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HW3: Variational Autoencoders

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CS294-158 Deep Unsupervised Learning

HW3: Variational Autoencoders

1 VAEs in 2D
1.1 Part A
In this problem, you will investigate when a VAE places information into its latent code. Run this
snippet generate two datasets:
import numpy as np
def sample_data_1():
count = 100000
rand = np.random.RandomState(0)
return [[1.0, 2.0]] + rand.randn(count, 2) * [[5.0, 1.0]]
def sample_data_2():
count = 100000
rand = np.random.RandomState(0)
return [[1.0, 2.0]] + (rand.randn(count, 2) * [[5.0, 1.0]]).dot(
[[np.sqrt(2) / 2, np.sqrt(2) / 2], [-np.sqrt(2) / 2, np.sqrt(2) / 2]])
Train one VAE in this configuration on both datasets:
• 2D latent variables z with a standard normal prior p(z) = N (z; 0, I).
• An approximate posterior qθ(z|x) = N (z; µθ(x), Σθ(x)), where µθ(x) is a mean vector and
Σθ(x) and is a diagonal covariance matrix
• A decoder pθ(x|z) = N (x; µθ(z), Σθ(z)), where µθ(z) is a mean vector and Σθ(z) and is a
diagonal covariance matrix
and train another in this configuration, also on both datasets:
• Prior and approximate posterior identical to above
• A decoder pθ(x|z) = N (x; µθ(z), σ2
θ
(z)I), where µθ(z) is a mean vector and σ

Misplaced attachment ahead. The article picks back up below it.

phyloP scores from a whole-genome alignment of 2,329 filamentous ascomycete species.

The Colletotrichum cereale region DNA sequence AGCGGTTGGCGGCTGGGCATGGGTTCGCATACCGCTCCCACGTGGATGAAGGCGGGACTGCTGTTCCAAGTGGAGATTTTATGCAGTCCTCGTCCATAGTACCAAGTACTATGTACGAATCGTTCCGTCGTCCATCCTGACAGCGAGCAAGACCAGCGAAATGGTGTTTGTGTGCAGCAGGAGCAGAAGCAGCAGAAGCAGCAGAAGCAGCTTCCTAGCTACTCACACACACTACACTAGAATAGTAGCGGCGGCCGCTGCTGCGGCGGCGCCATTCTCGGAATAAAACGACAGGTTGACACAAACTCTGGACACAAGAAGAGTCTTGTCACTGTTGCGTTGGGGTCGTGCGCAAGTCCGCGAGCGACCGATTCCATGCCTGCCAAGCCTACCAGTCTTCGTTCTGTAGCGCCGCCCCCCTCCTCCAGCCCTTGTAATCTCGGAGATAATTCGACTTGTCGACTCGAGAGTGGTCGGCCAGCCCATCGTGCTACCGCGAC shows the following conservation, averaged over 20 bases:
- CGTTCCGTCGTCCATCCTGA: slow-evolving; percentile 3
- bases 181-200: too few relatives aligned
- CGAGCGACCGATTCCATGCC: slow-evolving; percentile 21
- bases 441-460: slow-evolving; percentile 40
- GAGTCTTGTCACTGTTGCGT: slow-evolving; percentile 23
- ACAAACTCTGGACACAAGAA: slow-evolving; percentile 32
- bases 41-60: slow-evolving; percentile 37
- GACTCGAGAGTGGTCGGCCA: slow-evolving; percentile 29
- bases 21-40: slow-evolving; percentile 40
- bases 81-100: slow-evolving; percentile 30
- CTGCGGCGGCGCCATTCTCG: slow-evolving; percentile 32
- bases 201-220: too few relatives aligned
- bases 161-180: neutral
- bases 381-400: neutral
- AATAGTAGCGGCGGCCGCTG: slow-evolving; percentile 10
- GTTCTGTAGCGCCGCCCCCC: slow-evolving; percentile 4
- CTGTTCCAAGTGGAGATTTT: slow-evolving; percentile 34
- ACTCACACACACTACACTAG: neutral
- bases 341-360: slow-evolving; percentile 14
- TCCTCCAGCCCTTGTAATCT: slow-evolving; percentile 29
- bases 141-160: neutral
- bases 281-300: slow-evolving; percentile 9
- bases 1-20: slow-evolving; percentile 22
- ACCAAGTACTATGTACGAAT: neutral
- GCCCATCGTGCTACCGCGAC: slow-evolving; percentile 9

2
θ
(z) is a scalar.
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Deliverables for all 4 choices of datasets and models:
1. Loss curves and final loss, in bits per dimension. Include separate curves and numbers for the
full ELBO, the KL term ExEz∼q(z|x)
[KL(q(z|x)kp(z))], the decoder term ExEz∼q(z|x)
[− log p(x|z)].
2. Samples from the full generation path (z ∼ p(z), x ∼ p(x|z)) and without decoder noise
(z ∼ p(z), x = µ(z)). Draw both in the same plot.
3. Is the VAE using the latent code? How do you know? If it does, what about the data does it
capture qualitatively?
1.2 Part B
Run the following code to generate data for training. It will generate a dataset of labeled samples:
the first element of the returned tuple is the data in R
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, and the second element of the returned
tuple is the label in {0, 1, 2}.
You will train VAEs on unlabeled samples, and you will use the labels for visualization purposes
only. Take the first 80% of the samples as a training set and the remaining 20% as a test set.
import numpy as np
def sample_data_3():
count = 100000
rand = np.random.RandomState(0)
a = [[-1.5, 2.5]] + rand.randn(count // 3, 2) * 0.2
b = [[1.5, 2.5]] + rand.randn(count // 3, 2) * 0.2
c = np.c_[2 * np.cos(np.linspace(0, np.pi, count // 3)),
-np.sin(np.linspace(0, np.pi, count // 3))]
c += rand.randn(*c.shape) * 0.2
data_x = np.concatenate([a, b, c], axis=0)
data_y = np.array([0] * len(a) + [1] * len(b) + [2] * len(c))
perm = rand.permutation(len(data_x))
return data_x[perm], data_y[perm]
Train a VAE with a 2-dimensional z ∼ p(z) = N(z; 0, I) and a Gaussian encoder and decoder
(with diagonal covariance matrices).
Provide these deliverables:
1. Loss curves and final loss, in bits per dimension. Include separate curves and numbers for the
full ELBO, the KL term, and the decoder term; do so on the train and validation sets. What